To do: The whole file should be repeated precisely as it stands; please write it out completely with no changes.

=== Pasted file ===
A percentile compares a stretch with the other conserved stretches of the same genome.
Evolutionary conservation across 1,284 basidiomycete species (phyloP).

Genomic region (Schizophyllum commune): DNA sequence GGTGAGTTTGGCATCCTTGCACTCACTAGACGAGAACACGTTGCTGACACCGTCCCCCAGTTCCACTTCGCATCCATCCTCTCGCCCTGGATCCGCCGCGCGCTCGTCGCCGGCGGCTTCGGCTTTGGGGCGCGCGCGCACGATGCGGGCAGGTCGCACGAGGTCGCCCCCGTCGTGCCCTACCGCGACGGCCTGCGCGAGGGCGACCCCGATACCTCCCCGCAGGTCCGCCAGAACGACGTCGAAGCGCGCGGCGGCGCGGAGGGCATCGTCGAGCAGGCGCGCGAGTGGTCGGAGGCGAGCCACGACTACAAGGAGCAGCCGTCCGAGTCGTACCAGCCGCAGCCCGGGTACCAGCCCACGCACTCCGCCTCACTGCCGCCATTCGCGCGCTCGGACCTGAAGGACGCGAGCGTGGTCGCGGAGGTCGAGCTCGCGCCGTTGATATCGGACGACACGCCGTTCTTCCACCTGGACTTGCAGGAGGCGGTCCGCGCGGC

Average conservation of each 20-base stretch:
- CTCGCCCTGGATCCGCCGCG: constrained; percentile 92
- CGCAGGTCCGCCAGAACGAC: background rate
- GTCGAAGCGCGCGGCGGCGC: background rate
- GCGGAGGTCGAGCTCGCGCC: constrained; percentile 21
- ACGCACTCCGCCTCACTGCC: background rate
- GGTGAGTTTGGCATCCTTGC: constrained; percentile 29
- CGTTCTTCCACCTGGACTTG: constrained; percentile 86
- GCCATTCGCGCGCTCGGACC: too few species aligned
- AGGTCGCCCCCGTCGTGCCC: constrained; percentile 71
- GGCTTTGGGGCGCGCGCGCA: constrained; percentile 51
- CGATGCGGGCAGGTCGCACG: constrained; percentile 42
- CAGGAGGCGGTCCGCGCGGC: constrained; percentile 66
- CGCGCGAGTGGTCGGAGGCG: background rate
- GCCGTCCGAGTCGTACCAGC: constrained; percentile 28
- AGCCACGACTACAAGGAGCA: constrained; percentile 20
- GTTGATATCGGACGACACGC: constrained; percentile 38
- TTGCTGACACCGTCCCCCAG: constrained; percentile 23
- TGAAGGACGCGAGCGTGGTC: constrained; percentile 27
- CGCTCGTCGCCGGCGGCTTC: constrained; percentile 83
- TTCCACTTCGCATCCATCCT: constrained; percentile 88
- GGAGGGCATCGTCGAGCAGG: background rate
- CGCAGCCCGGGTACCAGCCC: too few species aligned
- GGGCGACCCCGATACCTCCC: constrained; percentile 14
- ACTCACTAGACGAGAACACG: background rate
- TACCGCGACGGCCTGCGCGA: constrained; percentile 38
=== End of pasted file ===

A percentile compares a stretch with the other conserved stretches of the same genome.
Evolutionary conservation across 1,284 basidiomycete species (phyloP).

Genomic region (Schizophyllum commune): DNA sequence GGTGAGTTTGGCATCCTTGCACTCACTAGACGAGAACACGTTGCTGACACCGTCCCCCAGTTCCACTTCGCATCCATCCTCTCGCCCTGGATCCGCCGCGCGCTCGTCGCCGGCGGCTTCGGCTTTGGGGCGCGCGCGCACGATGCGGGCAGGTCGCACGAGGTCGCCCCCGTCGTGCCCTACCGCGACGGCCTGCGCGAGGGCGACCCCGATACCTCCCCGCAGGTCCGCCAGAACGACGTCGAAGCGCGCGGCGGCGCGGAGGGCATCGTCGAGCAGGCGCGCGAGTGGTCGGAGGCGAGCCACGACTACAAGGAGCAGCCGTCCGAGTCGTACCAGCCGCAGCCCGGGTACCAGCCCACGCACTCCGCCTCACTGCCGCCATTCGCGCGCTCGGACCTGAAGGACGCGAGCGTGGTCGCGGAGGTCGAGCTCGCGCCGTTGATATCGGACGACACGCCGTTCTTCCACCTGGACTTGCAGGAGGCGGTCCGCGCGGC

Average conservation of each 20-base stretch:
- CTCGCCCTGGATCCGCCGCG: constrained; percentile 92
- CGCAGGTCCGCCAGAACGAC: background rate
- GTCGAAGCGCGCGGCGGCGC: background rate
- GCGGAGGTCGAGCTCGCGCC: constrained; percentile 21
- ACGCACTCCGCCTCACTGCC: background rate
- GGTGAGTTTGGCATCCTTGC: constrained; percentile 29
- CGTTCTTCCACCTGGACTTG: constrained; percentile 86
- GCCATTCGCGCGCTCGGACC: too few species aligned
- AGGTCGCCCCCGTCGTGCCC: constrained; percentile 71
- GGCTTTGGGGCGCGCGCGCA: constrained; percentile 51
- CGATGCGGGCAGGTCGCACG: constrained; percentile 42
- CAGGAGGCGGTCCGCGCGGC: constrained; percentile 66
- CGCGCGAGTGGTCGGAGGCG: background rate
- GCCGTCCGAGTCGTACCAGC: constrained; percentile 28
- AGCCACGACTACAAGGAGCA: constrained; percentile 20
- GTTGATATCGGACGACACGC: constrained; percentile 38
- TTGCTGACACCGTCCCCCAG: constrained; percentile 23
- TGAAGGACGCGAGCGTGGTC: constrained; percentile 27
- CGCTCGTCGCCGGCGGCTTC: constrained; percentile 83
- TTCCACTTCGCATCCATCCT: constrained; percentile 88
- GGAGGGCATCGTCGAGCAGG: background rate
- CGCAGCCCGGGTACCAGCCC: too few species aligned
- GGGCGACCCCGATACCTCCC: constrained; percentile 14
- ACTCACTAGACGAGAACACG: background rate
- TACCGCGACGGCCTGCGCGA: constrained; percentile 38